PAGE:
BRUSSELS (Reuters) - The European Union is set to cut up to 175 million euros for Turkey in 2018 that are linked to Ankara’s stalled bid to join the bloc and could block some 3.5 billion euros in development loans earmarked for the country, lawmakers and diplomats said.
In a symbolic stand against deteriorating human rights in Turkey, the 2018 cuts are likely to be the start of a longer-term reduction of pre-accession aid that is meant to help EU candidate countries prepare for membership.
“As long as Turkey is not respecting freedom of speech, human rights, and is drifting further away from European democratic standards, we cannot finance such a regime with EU funds,” said Siegfried Muresan, the European Parliament’s chief budget negotiator.
Two EU diplomats said EU governments had agreed with the European Parliament this week to withdraw 105 million euros that would have gone to help finance political reforms in Turkey, as well as holding back another 70 million euros.
Ankara can still access the 70 million euros if it improves its rights record, Muresan said.
Signaling the slow collapse of Turkey’s decades-long attempt to join the European Union, the cuts are deeper than an initial proposal to reduce funds by 80 million euros next year.
They follow a call for action by German Chancellor Angela Merkel during her re-election campaign, who has described Turkish behavior on human rights as “unacceptable”.
Aside from money that the EU gives Turkey as part of its 2016 migration deal, Ankara was set to receive 4.4 billion euros from the EU between 2014 and 2020.
Some EU governments now want frozen funds to go to non-governmental groups in Turkey, not to Ankara.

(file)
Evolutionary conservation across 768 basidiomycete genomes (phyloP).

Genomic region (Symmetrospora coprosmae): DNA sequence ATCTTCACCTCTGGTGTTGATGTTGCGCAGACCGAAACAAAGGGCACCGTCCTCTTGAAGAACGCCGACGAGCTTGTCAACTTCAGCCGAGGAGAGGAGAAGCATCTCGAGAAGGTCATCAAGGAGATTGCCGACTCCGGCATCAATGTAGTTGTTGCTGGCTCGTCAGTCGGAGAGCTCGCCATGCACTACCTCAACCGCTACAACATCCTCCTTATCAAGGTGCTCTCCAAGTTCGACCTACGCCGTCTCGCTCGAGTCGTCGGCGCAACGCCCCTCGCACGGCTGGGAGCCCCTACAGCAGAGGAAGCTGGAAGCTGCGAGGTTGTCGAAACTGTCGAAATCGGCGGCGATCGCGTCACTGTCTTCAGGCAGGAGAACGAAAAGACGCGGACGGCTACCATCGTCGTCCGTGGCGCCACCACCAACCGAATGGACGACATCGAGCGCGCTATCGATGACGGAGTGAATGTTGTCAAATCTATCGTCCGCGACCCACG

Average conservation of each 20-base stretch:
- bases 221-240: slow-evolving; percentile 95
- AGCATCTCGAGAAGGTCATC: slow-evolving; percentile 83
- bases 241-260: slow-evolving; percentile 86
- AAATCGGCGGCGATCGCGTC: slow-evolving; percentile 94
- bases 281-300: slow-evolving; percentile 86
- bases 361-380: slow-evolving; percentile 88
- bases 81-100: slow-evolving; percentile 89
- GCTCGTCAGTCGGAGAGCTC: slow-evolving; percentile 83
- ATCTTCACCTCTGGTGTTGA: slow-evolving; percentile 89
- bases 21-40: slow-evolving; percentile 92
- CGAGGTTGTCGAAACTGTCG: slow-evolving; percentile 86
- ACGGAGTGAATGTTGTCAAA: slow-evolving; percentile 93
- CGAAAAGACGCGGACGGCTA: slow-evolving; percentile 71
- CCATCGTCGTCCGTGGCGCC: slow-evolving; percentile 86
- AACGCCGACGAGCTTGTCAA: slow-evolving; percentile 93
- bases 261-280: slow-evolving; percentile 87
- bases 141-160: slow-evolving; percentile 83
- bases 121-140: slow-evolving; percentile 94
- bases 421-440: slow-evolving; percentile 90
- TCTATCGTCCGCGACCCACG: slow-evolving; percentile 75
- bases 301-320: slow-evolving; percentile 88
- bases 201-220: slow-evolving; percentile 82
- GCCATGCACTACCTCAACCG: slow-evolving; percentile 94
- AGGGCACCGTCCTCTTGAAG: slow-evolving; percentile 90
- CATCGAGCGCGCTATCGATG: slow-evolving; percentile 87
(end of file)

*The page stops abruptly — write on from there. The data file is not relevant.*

Next week, EU governments and lawmakers are set to decide whether Ankara should also lose access to some 3.5 billion euros of European Investment Bank loans that have been earmarked for Turkey until 2020 and that have yet to be assigned.
They are now likely to be made available to Ukraine and other former Soviet republics, diplomats said.
Merkel has said the rule of law in Turkey is “moving in the wrong direction”, a reference to the large-scale purge that President Tayyip Erdogan has carried out following a failed coup attempt in July 2016.
While the EU condemned the coup attempt, the scope of Erdogan’s response, his detention of U.S. and European citizens including dual nationals, and his jibes at Germany for what he has called “Nazi-like” behavior have soured EU-Turkey ties.
Erdogan says the purges across society are necessary to maintain stability in a NATO country bordering Iraq and Syria.
Launched in 2015 after decades in which Ankara sought to formally start an EU membership bid, Turkey’s EU membership negotiations were always sensitive for France and Germany because of its status as a large, mainly Muslim country.
They are not officially frozen, despite calls from Austria to formally scrap Turkey’s EU membership program. That is in part because the EU relies on Ankara to take in Syrian refugees in return for billions of euros of aid.
But a majority of EU countries, led by Germany and the Netherlands, say it no longer makes sense to fund political reforms in Turkey when formal EU membership talks have not taken place since last year.
Reporting by Robin Emmott; Editing by Catherine Evans
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